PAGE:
The established cigarette and e-cigarette use variable was used to categorize the study population into four groups: 1) established e-cigarette users, 2) established cigarette users, 3) established dual users, and 4) others who were neither established user for cigarettes or e-cigarettes. This variable was used to describe the characteristics for each group. Missing data accounted for < 5% and were excluded from the analysis. Chi Square test was used to test statistical difference in sociodemographic characteristics among the four groups. Three separate logistic regression models were conducted to estimate adjusted odds ratios (AOR) and their corresponding 95% confidence interval (CI). The first model estimated the odds of the likelihood of being an established cigarette user compared to others who were neither established user for cigarettes or e-cigarettes in respect to the included demographic and economic variables. The other two models repeated the same for established e-cigarette users and dual users. The logistic regression models compared the three established user groups in reference to those who were not established users to identify their characteristics in comparison to the general population.

Results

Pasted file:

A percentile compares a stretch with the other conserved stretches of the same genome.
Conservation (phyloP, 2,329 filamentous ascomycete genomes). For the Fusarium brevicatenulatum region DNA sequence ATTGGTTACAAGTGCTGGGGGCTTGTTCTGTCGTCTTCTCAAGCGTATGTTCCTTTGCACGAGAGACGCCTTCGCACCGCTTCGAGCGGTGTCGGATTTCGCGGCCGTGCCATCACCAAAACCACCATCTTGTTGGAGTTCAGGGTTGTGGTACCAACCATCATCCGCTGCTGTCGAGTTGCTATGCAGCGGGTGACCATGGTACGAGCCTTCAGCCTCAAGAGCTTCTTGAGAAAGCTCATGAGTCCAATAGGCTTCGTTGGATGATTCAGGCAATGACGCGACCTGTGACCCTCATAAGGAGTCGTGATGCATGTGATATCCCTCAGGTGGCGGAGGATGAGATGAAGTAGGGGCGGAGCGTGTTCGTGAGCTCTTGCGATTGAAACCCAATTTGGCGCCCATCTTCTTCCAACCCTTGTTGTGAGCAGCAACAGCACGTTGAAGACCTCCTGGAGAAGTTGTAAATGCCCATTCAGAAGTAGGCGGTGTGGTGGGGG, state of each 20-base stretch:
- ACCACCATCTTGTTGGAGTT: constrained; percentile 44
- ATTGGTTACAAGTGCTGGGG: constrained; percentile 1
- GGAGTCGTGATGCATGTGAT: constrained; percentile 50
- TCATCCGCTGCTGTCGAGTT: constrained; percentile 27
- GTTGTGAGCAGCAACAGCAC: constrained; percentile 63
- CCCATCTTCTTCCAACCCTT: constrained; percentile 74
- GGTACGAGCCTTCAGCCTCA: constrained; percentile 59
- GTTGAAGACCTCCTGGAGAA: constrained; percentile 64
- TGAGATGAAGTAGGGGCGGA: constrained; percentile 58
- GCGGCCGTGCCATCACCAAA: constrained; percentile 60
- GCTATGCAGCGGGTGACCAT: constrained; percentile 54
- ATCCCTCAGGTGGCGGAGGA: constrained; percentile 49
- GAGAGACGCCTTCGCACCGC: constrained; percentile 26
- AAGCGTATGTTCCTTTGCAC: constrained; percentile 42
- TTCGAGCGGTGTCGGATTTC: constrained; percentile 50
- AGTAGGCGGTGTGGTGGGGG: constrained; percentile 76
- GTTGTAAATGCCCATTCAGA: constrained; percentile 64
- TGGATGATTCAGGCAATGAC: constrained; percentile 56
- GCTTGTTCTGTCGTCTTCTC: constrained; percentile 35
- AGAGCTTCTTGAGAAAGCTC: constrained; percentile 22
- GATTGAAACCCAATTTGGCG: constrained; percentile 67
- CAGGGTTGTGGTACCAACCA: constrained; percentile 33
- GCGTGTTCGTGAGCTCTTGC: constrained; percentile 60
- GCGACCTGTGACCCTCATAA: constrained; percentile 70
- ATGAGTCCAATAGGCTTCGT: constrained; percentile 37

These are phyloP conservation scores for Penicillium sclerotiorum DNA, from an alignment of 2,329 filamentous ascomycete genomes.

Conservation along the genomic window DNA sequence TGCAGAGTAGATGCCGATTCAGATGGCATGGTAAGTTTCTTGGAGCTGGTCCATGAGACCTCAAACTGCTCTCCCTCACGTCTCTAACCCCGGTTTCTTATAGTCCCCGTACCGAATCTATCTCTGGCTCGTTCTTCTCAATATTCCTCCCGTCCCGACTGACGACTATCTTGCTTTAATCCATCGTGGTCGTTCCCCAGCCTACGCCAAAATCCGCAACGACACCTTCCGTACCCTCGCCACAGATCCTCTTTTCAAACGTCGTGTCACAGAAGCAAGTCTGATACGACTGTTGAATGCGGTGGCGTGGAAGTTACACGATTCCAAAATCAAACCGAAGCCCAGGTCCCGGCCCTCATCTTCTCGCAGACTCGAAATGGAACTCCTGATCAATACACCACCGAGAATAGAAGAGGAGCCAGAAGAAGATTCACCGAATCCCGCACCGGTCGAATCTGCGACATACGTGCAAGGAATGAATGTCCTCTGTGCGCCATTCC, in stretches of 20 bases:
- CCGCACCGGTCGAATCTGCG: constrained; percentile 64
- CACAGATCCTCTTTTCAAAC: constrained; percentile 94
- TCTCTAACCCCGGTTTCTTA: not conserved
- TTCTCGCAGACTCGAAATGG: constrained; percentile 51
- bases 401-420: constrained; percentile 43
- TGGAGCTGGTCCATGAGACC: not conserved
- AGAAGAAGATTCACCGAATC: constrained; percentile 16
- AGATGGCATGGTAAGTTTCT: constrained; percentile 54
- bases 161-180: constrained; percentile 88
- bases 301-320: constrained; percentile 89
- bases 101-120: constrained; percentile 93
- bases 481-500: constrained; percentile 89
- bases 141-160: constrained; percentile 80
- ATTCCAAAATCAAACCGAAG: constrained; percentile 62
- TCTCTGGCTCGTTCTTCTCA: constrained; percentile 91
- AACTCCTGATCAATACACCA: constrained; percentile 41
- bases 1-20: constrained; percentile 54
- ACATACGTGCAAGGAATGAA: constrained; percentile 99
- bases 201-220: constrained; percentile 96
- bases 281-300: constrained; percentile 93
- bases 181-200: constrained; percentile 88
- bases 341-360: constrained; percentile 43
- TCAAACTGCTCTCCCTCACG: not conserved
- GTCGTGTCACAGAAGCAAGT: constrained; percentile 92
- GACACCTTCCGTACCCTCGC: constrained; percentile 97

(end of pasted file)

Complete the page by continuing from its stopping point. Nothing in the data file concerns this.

Among the 32,180 participants, 10,385 (32.3%) were established cigarette smokers, 578 (1.8%) were established e-cigarette users, 996 (3.1%) were dual users, and 20,221 (62%) participants were neither established cigarette or e-cigarette users (Table 1). Established e-cigarette users were younger, had higher educational levels and higher income than established cigarette users (Table 1). The sociodemographic characteristics of the study groups are shown in table 1. Interestingly, the highest proportion of established e-cigarette, cigarette, and dual users was in the South with an average of 40% of each group. The West came as the second most popular location for established e-cigarette users (27.0%) and the Midwest for established cigarette (27.0%) and dual users (25.9%). The order was reversed for the third common location, as the West was the third common location for established cigarette (27%) and dual users (25.9%), but for established e-cigarettes users (22.3%) the Midwest was the third common location. Among all groups the Northeast came fourth and lest regional location for established cigarette (15.5%), e-cigarette (12.1%), and dual users (10%), P < 0.001, (Table 1).The highest percentage of e-cigarette users (31.3%) and dual users (28.7%) was among 18-24 years of age. However, the highest percentage of established cigarette users was among the older age group of 25-34 years (22.4%), P < 0.001. Males contributed to a higher proportion of established cigarette (52.4%), e-cigarette (51.9%), and dual use (53.5%) compared to females, P < 0.001. Around two thirds of established cigarette (66.0%), e-cigarette users (67.6%), and around three quarters of dual established users (73.6%) were Whites i.e. significantly higher than among Blacks and Hispanics, P < 0.001 (Table 1). Significantly higher proportion of established e-cigarette users (17.7%) were students in comparison to established cigarette users (8.3%) and the dual user group (11.0%), P < 0.001. There was significant variation in the educational background among the study groups. For example, 9.6% of established e-cigarette users had less than high school, but higher proportion of established cigarette smokers (17.3%) had less than high school education, with dual users in between the two groups (10.9%), P < 0.001 (Table 1). Established e-cigarette users (11.4%) had higher proportion of > 100K income compared to established cigarette (6.5%) and dual users (8.0%), P < 0.001 (Table 1). There was no significant difference in having children (< 18 years) in the household between the four study groups with an average of 40% participants had children in their household. (Table 2) shows the results from three separate logistic regression models to estimate the adjusted odds Ratio (AOR) and accompanying 95% confidence interval (CI) for being established cigarette, or e-cigarette, or dual user compared to those who were not established users for both products. Compared with those who were not established cigarette or e-cigarette users, established cigarette users had higher odds of being White, male, between 24- 65 years, not a student and having less than high school education or GED, a lower household income, failed to pay some bills in the past 30 days, and no children in their household (Table 2). Established e-cigarette users had higher odds of being White, between 25 and 54 years and having less than four years college education, a lower income and no children in household compared with those who were not established users of e-cigarettes or cigarettes (Table 2). There was no difference by gender, student status or ability to pay bills. Established dual users, compared with those who were not established users of e-cigarettes or cigarettes, had higher odds of being White, between 25 to 44 years of age, not a student and having less than 4 years college education, with household income between $10,000-24,990 per year, failed to pay bills in the past 30 days, no children in the household (Table 2). There was no difference by gender.